Recent Terraform example: its Apache CloudStack driver has backward compatibility problems because it's based on some less-visible CloudStack API SDK written in Golang. I am sure you can run into problems of this sort with any deployment tool; so if you commit to one, bring enough courage and patience to connect with and contribute to the corresponding community (same is for SDKs but they at least typically have less abstraction).

That is, before deciding for a certain cloud deployment automation tool, consider besides the things you see on the surface like syntactic sugar and community support also the following aspects:

  • If it's open source, is it written in a programming language where you/your team could create an emergency patch if things go really worse?
  • How well supported are those cloud drivers critical to your business: these typically can't be all of them, if so, you might run into issues like GitLab with Docker Machine (also a specific deployment tool after all), where a significant technical base for a competitive product feature suddenly breaks away because all the responsibility in this context had been factually outsourced to the open source community.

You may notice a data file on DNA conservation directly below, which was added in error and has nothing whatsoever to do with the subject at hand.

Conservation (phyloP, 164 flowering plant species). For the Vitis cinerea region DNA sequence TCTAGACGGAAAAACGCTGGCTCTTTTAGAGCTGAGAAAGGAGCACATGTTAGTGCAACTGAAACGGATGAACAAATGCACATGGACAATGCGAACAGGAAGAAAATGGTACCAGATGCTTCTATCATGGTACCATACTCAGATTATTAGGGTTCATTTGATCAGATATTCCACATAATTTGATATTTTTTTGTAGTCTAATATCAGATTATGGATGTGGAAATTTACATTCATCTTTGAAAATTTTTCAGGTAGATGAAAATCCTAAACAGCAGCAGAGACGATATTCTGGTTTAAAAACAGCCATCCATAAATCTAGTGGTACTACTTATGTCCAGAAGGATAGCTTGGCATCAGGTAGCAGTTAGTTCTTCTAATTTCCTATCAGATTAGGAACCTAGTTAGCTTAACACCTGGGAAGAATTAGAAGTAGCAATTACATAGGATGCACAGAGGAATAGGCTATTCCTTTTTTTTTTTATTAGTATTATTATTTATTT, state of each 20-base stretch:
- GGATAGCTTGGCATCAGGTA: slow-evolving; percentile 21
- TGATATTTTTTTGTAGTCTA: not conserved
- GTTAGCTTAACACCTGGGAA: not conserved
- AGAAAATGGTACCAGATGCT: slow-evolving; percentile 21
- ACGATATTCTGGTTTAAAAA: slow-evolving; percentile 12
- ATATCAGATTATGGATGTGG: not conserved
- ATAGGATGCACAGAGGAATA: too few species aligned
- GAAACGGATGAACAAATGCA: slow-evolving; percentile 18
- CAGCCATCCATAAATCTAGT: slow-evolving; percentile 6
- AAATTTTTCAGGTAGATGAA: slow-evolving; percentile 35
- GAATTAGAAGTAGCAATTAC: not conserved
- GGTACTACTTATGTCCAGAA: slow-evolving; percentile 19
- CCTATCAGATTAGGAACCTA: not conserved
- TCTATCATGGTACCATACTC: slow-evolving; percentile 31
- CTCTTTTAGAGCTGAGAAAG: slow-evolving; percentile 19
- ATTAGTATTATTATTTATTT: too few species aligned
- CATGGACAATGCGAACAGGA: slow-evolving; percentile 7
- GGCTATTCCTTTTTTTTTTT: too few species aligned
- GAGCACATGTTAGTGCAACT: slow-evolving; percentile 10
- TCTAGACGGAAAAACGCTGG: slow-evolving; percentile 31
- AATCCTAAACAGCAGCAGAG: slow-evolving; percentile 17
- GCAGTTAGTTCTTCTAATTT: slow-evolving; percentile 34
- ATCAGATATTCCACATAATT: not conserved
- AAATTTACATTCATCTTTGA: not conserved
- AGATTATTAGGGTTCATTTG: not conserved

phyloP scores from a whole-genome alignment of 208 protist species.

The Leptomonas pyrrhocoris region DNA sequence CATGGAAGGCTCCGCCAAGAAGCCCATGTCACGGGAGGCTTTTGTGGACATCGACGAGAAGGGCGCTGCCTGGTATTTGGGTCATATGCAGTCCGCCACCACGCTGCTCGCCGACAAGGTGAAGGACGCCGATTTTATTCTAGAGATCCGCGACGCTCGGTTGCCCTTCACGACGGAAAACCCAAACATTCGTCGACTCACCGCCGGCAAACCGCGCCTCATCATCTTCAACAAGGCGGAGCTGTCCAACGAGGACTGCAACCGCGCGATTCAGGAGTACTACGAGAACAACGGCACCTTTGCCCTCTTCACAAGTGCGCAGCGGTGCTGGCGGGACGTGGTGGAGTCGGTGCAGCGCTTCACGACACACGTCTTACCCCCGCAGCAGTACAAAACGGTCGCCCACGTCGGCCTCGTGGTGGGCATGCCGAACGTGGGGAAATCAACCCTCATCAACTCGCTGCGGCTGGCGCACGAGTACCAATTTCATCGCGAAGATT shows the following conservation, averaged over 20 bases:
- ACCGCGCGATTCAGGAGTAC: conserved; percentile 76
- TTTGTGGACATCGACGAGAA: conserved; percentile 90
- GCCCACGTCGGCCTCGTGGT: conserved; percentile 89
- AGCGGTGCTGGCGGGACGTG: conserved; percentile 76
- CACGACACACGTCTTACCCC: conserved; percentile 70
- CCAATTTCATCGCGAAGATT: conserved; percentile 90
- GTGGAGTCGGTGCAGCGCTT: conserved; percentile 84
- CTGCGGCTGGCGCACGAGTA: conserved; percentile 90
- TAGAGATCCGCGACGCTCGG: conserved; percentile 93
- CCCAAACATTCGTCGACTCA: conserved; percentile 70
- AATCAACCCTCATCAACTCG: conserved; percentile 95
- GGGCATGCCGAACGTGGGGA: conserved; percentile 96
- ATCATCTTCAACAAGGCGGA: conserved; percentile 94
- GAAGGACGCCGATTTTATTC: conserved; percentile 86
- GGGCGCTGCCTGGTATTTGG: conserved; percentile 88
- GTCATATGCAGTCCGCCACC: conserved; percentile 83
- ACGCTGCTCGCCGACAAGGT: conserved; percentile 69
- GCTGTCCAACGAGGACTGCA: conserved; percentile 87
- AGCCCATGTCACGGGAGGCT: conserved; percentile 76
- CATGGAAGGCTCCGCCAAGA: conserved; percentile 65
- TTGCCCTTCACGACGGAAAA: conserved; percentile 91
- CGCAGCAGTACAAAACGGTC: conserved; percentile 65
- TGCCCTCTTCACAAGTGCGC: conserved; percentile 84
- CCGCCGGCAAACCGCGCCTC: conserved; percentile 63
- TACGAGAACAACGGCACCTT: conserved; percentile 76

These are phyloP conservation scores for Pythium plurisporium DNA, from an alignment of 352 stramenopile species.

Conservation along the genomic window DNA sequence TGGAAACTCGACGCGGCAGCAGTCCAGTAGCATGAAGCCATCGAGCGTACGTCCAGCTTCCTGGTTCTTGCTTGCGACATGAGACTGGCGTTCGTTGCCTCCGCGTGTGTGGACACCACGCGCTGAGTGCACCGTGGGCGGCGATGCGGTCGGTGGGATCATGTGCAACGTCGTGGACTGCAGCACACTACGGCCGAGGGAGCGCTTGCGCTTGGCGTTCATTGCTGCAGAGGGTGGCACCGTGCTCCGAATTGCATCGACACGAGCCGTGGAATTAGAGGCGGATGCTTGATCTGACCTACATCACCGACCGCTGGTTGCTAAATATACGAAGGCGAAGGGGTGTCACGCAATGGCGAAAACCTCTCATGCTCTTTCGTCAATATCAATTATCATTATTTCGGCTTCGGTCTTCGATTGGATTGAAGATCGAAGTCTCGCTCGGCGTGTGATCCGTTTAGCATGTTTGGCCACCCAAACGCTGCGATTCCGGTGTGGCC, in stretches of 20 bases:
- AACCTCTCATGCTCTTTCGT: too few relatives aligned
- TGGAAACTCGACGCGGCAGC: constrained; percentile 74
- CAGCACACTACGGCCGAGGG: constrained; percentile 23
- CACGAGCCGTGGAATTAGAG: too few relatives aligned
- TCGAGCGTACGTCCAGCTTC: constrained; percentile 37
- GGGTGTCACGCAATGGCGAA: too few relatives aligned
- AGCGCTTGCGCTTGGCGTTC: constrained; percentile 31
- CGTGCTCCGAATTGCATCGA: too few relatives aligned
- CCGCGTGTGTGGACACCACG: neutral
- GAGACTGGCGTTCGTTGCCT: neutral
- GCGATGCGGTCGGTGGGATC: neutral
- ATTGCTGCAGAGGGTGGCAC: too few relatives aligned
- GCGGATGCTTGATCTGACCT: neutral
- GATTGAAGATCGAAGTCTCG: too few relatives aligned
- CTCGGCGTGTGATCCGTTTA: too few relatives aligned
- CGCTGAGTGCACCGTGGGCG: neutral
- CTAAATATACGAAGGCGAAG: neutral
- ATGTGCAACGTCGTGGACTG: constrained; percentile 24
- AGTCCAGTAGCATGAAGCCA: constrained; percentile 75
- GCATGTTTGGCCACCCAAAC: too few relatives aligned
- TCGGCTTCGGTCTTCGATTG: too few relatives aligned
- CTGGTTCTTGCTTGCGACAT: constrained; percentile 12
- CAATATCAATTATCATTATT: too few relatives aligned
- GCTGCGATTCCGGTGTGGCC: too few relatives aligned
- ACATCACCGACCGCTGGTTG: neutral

These tools serve slightly different purposes: use a configuration management tool like Ansible/Puppet for configuration / customization and orchestration tool like Terraform to provision infrastructure.

Ansible and Puppet are primarily configuration management tools. It is suitable for resource customization and configuration.

Puppet requires Puppet Agent installation on each server. Ansible doesn't require any agents. It uses SSH protocol for performing all operations.
Ansible supports YAML syntax. Ansible is little more popular now than Puppet.

Terraform is an infrastructure orchestration tool that supports many cloud platforms. With Terraform you simply declare resources and how you want them configured and then Terraform will map out the dependencies and build everything for you. I prefer to use it to provision VMs and Cloud services like Databases or Storages.

All three tools have excellent community support.